But seriously, the physics of the matter baffle me. I mean, I could hardly get into the bathroom, on both the Airbus 340 and the 767 - we took on our flights to and from Germany, with L to help her and changing E - please that was huge exercise in contortionism. So the idea of two full size people, getting down and dirty in one of these tiny closet boggles the mind. I mean, there is no sink ledge to speak of. The toilet is way too low and the baby changing station, which folds out of the wall barely holds a baby, let alone providing a convenient seat for an adult. Furthermore, the one time I squooze the three of us into the bathroom on the return trip, E demonstrated that the weight of a two year old can open the door, so forget leaning against that and getting it on.

And speaking of dirty, by the end of the 9 hour trip, the bathroom is a bit gross..... so I guess if you can figure out the physics of the matter - you need to do it early in the flight.......

Friday, April 13, 2007

It's all alot closer over there!

I did not really have the time to post while I was overseas, so I will spend the next few days sharing with you a bit about my travels!
H met up with me while we were in Muenster. P allowed us to run off for a day with his car, so we decided to check the surrounding area. Muenster is in the north western part of Germany, very near the boarder with the Netherlands. We spent a very lovely morning and afternoon in Steinfurt and then decided an afternoon drive was in order - so that the little people could sleep. So H was driving and it was a lovely day - very clear and sunny. As we were driving along the Bundesstrass - I causally remarked that there were a lot of cars with Netherlands license plates. MMM, interesting! Then as we continued to drive - almost all the cars had NL tags. Then I look up and - there it was - the large sign welcoming us to the Netherlands.

Intellectually I knew we were close - but I like most Americans look at maps with an American point of view. Sure Indiana is close to Ohio on the map - but from Columbus it is 2 plus hour car trip. Maps are based on a scale, but seriously everything in Europe is very close together. I went from the southern part of the country back to Muenster in 4 hours. It takes longer to get from Cleveland to Cincinnati!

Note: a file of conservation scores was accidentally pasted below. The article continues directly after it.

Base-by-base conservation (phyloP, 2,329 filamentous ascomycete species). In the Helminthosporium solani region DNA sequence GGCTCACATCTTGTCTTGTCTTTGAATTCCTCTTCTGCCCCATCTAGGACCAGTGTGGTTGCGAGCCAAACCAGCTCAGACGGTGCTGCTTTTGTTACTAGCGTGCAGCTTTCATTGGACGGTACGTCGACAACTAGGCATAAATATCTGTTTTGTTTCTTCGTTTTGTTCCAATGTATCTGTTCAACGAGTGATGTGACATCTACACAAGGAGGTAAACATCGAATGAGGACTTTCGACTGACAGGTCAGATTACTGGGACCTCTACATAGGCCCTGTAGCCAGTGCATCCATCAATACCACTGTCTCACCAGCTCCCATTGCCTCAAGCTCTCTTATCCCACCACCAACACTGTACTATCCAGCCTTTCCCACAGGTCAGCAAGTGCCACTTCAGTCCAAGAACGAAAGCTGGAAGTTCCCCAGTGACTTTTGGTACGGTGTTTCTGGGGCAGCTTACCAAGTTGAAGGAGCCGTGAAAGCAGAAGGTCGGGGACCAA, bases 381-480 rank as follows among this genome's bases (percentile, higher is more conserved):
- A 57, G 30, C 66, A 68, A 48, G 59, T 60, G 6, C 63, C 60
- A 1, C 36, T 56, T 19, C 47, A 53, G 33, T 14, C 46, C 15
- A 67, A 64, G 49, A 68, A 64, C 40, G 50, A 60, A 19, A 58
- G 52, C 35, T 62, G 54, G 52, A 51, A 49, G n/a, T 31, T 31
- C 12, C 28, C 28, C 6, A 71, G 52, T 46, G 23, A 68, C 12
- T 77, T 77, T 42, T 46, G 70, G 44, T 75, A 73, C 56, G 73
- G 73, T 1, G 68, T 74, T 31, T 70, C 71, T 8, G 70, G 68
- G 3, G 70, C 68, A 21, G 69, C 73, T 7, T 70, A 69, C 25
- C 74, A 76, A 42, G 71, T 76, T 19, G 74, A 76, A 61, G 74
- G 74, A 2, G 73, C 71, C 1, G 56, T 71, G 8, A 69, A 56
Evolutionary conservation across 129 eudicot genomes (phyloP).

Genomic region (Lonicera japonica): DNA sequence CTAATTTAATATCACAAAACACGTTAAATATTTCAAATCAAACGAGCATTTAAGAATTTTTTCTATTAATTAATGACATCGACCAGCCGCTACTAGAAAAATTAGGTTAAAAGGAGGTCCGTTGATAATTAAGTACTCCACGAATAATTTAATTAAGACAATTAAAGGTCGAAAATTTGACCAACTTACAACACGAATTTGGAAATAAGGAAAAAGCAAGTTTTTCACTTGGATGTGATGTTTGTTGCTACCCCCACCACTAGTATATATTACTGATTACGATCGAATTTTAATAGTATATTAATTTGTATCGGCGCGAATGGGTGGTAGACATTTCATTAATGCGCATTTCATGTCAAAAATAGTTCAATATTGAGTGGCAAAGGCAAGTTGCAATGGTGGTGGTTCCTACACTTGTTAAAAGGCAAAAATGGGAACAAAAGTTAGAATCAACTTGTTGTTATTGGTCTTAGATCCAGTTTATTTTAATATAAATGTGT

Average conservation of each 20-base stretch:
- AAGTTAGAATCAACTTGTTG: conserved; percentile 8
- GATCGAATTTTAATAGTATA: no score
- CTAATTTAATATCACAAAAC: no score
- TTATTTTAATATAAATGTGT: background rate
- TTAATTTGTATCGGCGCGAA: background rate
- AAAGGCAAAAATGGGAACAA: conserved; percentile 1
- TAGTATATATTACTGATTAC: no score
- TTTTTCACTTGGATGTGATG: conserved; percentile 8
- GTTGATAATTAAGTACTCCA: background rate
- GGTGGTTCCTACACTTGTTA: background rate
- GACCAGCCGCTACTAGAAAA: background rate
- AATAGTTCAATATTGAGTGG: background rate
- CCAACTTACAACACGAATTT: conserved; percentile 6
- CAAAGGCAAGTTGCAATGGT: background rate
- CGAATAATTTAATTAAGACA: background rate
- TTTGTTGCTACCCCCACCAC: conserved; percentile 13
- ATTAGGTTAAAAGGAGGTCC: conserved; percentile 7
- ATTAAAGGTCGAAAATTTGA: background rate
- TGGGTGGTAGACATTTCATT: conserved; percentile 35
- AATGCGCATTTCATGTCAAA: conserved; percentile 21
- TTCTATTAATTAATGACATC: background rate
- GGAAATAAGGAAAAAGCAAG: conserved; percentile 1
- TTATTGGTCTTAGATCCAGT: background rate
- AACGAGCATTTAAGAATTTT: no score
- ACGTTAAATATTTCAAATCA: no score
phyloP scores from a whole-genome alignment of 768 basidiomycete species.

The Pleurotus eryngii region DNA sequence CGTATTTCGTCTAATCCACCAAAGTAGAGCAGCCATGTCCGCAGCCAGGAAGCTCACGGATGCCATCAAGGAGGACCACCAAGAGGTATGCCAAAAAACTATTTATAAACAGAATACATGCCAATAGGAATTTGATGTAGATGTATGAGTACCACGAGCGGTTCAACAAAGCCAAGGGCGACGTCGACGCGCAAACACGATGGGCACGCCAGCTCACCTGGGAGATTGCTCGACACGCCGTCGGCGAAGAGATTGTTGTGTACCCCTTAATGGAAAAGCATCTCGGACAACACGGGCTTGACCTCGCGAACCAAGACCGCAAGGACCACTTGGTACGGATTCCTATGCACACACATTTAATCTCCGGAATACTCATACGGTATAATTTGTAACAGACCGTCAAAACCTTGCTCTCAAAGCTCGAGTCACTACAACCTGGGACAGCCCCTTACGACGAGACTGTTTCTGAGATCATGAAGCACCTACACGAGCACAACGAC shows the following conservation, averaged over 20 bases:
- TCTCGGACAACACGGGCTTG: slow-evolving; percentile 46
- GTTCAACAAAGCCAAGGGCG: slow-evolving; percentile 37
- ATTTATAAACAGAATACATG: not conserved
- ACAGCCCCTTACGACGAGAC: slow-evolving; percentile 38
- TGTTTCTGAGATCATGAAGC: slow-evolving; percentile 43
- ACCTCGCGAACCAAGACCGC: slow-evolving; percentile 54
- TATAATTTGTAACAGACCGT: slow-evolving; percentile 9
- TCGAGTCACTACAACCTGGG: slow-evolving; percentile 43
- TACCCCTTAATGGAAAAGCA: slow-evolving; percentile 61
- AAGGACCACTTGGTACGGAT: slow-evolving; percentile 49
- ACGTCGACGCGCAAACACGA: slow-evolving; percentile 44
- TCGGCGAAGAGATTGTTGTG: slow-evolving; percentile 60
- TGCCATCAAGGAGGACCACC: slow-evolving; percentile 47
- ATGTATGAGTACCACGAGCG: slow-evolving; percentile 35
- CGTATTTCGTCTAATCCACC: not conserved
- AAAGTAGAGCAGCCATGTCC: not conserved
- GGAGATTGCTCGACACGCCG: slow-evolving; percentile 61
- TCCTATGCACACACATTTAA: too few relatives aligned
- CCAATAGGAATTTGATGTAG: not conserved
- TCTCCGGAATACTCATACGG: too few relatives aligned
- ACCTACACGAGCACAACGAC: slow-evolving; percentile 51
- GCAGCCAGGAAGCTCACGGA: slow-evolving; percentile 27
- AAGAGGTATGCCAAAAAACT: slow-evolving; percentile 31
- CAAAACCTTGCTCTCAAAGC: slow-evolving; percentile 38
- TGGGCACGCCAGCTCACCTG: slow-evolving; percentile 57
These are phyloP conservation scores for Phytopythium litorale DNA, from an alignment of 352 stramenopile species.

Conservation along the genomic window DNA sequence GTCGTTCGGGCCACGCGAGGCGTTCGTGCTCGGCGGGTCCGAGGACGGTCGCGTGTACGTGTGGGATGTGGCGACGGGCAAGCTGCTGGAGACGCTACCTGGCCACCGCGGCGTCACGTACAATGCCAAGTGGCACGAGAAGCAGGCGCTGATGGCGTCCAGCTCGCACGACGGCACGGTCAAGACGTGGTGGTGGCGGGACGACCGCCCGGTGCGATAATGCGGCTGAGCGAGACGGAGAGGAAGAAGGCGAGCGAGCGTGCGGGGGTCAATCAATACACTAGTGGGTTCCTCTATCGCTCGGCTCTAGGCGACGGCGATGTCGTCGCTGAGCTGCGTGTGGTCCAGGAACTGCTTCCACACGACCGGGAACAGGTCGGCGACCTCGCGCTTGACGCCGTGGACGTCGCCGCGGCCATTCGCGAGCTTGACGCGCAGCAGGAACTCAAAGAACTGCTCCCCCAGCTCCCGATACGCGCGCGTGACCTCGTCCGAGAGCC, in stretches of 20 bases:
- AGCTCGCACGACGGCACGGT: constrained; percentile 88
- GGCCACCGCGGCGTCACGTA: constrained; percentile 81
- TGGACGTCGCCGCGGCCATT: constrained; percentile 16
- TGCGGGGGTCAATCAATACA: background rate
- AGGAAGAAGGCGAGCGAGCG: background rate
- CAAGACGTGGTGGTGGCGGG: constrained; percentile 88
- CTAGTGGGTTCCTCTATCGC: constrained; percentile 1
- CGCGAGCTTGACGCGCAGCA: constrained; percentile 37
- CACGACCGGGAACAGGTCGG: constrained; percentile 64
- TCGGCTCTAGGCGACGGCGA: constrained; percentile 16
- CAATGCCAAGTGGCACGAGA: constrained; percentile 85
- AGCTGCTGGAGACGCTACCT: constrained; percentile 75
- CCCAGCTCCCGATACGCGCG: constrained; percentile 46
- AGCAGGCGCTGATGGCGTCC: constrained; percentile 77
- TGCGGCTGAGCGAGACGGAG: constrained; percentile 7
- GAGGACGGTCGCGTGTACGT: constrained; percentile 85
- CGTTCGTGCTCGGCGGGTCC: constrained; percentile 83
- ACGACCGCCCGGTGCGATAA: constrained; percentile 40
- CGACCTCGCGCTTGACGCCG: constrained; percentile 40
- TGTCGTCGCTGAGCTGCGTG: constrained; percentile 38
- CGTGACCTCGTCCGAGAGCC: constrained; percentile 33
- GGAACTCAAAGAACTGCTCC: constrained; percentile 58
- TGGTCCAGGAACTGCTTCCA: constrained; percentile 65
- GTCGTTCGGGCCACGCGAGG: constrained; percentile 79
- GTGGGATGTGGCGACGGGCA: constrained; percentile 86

So we did the smart thing and turned around at the first chance and headed back to Germany. But I did snap these photos!

Thursday, April 12, 2007


I have to say that on my way to Muenster - as I commented in earlier posts - I decided that all middle age German men were blind. At least the 3 dozen or so on my flight. Well I want to say a huge thank you to a man who helped me out from Muenster to Munich. He cleared a space on the shuttle bus for L. Helped me haul in the stroller and then helped me with my 2 bags (my carry ons!) He was so nice. He then helped me into the main airport from the shuttle.

I thanked him then, but I wanted to put this up on my blog too! He went out of his way to help me and it meant alot. I could have managed - I mean - I had planned it out like a military exercise - but he did a truly nice thing and nice things deserve acknowledgment.

So to my unknown helper - your thoughtfulness was so appreciated.


Well we are back. Got in last night. We are reasonably awake, for now and everyone is happy to be home.

So now that I have made it back I will offer some sage advice on how to travel transatlantic with two little people! (almost alone.....)

1. Pack light! Seriously. Unless you are going to hinterlands - you can buy everything you need at your destination. I try to take as little as possible.

2. I cannot say enough good things about Ziploc bags. I pack alot of things in baggies. You can see thru them and get what you need - all without having alot of stuff floating around your bag.

3. Bring things to do. Like books, coloring stuff, nothing with really small pieces - but some old and well loved stuff & some new and intriguing stuff.

4. Make a list and check it 1000 times before you leave.

5. Have a folder that has all you important documents and travel info. This keeps it neat and organized.

6. Understand that sometimes kids make noise. Any adult in the area that does not get that - either has no kids and/or has forgotten.

7. Candy-- lots of it and in small doses. Also think pretzels, nuts, raisins & gum. If their mouths are full they cannot - in theory scream, wine, or talk so loud/much!

8. Take a day for yourself before you leave. Your nerves will thank you.

9. Wear comfortable clothes. Also think about what you dress the kids in. Make sure it is easy on and easy off.

10. Do not be afraid to ask for help. Also, be firm with the TSA and other airport staff. Nice but firm. Refuse to be hurried or bullied. You need a bit more time than the average traveler. (There is a TSA employee in Philly who got told off by me - in the nicest possible way :) )

11. Know that eventually you will get where you are going.

12. Being a mom is a job that is totally portable. Why no enjoy all the joys of motherhood - from somewhere exotic!

13. Drink lots of water and then a glass of wine once you have arrived. You did it and all is well with the world.....

Ok, so where are you going????